April 25th 1916, Day 2 Of The Easter Rising
The British decided to give command of their military forces to General William Lowe who was determined to defeat the rebels and oversaw the influx of more British troops into Dublin from the Curragh and Belfast.
At 4 am the British Army occupied the Shelbourne Hotel and began attacking the Irish Citizen Army (ICA) who had taken over Stephens Green with machine gun fire. The ICA in Stephens Green under the command of Michael Mallin was now forced to retreat to the Royal College of Surgeons.
The rising was not proving popular with the citizens of Dublin, the ICA in Stephens Green met with strong resistance from people who were refusing to leave the park, at Jacob’s Biscuit Factory a large howling crowd had gathered and some of them attacked the volunteers which resulted in one of the crowd bring shot dead by a volunteer.
The British military focused on Trinity College Dublin, where an officer training corps was based. It moved its headquarters within the campus to the front of the college, giving a wide range for sniping at rebels moving around College Green and Dame St.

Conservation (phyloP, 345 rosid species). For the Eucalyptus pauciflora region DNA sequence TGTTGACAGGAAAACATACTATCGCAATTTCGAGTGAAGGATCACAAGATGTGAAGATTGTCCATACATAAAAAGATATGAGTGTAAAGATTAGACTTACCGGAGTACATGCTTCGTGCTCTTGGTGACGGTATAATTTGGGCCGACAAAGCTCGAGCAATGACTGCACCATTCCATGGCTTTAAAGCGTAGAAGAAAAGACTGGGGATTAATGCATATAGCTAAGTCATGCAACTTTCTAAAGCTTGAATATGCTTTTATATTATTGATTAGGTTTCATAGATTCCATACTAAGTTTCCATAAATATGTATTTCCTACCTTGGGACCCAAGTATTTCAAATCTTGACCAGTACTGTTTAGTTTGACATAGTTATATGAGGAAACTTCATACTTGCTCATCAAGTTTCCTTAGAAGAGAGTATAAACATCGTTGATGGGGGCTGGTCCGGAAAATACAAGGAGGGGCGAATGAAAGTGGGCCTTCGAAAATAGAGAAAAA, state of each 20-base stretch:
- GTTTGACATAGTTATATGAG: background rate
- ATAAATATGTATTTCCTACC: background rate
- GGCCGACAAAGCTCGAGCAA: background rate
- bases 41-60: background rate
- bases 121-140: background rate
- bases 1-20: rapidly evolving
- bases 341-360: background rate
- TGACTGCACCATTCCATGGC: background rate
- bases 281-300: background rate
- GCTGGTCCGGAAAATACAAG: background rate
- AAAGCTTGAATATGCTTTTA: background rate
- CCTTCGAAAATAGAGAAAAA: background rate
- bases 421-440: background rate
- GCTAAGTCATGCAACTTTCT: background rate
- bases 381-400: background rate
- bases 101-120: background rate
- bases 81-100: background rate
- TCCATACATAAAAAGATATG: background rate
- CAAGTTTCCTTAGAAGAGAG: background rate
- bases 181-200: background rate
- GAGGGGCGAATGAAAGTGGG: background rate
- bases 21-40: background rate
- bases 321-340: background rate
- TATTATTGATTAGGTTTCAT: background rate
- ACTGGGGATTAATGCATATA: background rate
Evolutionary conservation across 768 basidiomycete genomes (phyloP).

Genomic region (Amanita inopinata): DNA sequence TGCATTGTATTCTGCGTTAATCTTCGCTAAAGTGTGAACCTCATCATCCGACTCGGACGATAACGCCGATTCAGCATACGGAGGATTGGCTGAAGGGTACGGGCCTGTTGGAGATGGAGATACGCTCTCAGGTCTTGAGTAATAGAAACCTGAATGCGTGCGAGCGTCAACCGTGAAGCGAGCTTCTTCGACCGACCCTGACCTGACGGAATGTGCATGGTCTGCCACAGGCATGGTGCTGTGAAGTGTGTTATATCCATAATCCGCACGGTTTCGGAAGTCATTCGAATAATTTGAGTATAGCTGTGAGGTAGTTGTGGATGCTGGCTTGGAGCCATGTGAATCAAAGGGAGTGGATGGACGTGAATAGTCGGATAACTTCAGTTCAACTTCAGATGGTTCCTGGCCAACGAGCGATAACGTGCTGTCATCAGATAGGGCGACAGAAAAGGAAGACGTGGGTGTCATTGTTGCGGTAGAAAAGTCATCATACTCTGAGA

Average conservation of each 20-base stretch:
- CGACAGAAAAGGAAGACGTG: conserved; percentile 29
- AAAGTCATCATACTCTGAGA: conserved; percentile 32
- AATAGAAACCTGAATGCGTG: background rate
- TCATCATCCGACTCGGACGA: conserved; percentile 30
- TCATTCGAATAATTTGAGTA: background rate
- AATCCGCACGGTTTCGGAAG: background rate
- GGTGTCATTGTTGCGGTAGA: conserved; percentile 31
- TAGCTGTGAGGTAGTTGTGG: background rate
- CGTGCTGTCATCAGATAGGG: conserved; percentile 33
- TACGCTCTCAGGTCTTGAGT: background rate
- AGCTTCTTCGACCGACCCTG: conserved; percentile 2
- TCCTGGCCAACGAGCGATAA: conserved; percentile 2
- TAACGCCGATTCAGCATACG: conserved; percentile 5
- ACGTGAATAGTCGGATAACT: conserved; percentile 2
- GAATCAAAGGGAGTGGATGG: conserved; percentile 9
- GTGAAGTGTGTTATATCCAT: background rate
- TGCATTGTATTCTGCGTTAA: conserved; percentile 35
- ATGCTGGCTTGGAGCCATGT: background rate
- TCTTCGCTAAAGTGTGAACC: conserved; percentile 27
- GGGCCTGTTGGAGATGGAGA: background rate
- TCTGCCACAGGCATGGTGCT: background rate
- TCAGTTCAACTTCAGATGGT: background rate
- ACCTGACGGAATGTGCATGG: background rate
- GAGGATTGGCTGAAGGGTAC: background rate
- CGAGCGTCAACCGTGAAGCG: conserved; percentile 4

By mid-day, Irish rebel forces lost control of city hall and the South Dublin Union under the command of Éamonn Ceannt saw some fierce fighting.
There was more looting on Sackville Street which prompted Francis Sheehy-Skeffington to attempt to organize a civilian police force. However, he was arrested at Portobello Bridge by members of the 11th East Surrey Regiment and fell into the hands of one of the Rising’s most notoriously vengeful British officers, Captain J.C. Bowen-Colthurst.
That evening, a British gunboat had arrived and shots had been fired at Boland’s Mills, occupied by Irish Volunteers commanded by Éamon de Valera.
Later that night Lord Lieutenant at the time, Lord Wimborne, declared martial law.